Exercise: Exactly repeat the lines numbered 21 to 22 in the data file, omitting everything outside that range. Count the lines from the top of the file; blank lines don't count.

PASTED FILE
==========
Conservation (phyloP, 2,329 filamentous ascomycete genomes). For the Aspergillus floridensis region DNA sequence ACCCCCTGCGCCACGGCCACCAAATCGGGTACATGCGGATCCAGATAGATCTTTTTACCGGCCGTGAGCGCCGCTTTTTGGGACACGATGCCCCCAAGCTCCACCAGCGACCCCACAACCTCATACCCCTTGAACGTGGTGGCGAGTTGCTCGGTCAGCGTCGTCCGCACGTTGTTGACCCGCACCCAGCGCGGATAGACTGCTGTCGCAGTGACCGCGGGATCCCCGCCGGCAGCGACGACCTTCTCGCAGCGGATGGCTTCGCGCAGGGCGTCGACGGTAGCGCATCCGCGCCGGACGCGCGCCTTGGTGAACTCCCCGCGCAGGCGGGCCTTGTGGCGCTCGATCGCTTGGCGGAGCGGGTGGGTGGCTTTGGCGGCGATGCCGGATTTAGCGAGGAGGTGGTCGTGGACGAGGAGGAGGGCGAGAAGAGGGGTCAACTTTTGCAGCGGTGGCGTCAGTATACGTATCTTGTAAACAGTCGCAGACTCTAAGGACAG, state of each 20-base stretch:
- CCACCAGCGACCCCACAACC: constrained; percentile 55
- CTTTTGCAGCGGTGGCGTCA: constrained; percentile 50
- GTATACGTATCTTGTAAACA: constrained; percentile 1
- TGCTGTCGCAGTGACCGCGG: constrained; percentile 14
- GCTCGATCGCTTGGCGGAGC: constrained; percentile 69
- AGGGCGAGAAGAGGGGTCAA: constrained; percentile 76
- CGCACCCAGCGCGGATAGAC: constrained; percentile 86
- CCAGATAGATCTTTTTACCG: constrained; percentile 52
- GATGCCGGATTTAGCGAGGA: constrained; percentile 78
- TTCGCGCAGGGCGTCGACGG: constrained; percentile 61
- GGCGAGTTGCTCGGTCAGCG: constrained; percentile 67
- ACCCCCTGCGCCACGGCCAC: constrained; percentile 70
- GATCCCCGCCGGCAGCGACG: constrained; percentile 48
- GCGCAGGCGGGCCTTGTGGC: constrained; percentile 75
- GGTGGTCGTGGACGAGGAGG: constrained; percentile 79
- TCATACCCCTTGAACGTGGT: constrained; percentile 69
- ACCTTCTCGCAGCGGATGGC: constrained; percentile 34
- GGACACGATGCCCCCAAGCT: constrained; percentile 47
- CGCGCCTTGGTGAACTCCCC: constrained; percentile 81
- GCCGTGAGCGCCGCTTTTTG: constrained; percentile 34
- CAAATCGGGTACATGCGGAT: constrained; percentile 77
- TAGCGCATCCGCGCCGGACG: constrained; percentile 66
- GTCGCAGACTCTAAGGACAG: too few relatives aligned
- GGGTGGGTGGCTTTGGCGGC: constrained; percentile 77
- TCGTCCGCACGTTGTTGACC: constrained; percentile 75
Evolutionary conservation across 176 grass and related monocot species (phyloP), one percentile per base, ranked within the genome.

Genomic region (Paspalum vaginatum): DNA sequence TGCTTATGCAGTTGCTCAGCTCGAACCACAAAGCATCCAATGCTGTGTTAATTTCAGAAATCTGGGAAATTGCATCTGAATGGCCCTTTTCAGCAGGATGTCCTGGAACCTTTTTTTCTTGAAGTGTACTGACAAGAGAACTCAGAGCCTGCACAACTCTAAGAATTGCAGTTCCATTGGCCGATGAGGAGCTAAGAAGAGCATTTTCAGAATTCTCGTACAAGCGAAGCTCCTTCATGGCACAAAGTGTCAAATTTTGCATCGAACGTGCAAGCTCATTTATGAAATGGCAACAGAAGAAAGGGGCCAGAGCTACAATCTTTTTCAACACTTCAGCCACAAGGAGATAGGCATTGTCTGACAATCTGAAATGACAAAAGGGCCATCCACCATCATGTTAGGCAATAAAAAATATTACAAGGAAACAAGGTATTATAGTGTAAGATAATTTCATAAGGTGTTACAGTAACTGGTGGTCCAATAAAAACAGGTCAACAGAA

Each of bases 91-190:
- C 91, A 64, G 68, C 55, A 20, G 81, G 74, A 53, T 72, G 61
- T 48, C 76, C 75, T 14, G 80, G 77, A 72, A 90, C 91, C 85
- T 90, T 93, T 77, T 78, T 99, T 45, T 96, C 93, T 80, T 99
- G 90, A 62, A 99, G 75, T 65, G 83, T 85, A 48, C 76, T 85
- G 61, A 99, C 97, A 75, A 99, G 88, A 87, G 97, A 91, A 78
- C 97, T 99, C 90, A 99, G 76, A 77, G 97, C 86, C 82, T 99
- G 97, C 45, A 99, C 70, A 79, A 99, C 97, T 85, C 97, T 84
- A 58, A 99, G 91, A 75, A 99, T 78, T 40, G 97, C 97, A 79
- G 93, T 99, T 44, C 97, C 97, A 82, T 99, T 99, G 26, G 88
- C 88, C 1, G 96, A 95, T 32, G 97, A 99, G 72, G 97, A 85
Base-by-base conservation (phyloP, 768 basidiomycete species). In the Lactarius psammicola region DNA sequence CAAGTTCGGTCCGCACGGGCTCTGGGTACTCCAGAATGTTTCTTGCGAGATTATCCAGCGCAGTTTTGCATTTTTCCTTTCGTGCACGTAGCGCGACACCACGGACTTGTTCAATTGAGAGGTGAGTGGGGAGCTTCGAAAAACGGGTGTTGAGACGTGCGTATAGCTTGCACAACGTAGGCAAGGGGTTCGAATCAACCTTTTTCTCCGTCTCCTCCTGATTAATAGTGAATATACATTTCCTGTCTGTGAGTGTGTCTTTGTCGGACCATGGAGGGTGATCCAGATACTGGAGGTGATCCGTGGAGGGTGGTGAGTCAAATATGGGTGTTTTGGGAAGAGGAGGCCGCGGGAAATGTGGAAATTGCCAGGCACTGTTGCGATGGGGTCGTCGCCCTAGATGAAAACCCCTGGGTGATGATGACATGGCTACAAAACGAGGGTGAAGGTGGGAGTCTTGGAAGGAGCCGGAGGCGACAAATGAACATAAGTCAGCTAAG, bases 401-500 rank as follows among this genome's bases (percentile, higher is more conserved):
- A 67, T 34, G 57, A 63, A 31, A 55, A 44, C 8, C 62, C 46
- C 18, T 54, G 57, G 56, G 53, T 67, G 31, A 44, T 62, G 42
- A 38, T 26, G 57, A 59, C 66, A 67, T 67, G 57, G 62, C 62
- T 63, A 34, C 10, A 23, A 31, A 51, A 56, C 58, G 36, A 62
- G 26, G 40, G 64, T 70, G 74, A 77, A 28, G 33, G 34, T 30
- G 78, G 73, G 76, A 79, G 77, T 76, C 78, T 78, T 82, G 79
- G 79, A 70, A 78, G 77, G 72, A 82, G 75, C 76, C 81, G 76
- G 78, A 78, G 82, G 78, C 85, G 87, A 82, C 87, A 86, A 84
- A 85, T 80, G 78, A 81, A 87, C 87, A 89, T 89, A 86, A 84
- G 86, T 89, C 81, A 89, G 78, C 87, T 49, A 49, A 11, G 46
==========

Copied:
- GCCGTGAGCGCCGCTTTTTG: constrained; percentile 34
- CAAATCGGGTACATGCGGAT: constrained; percentile 77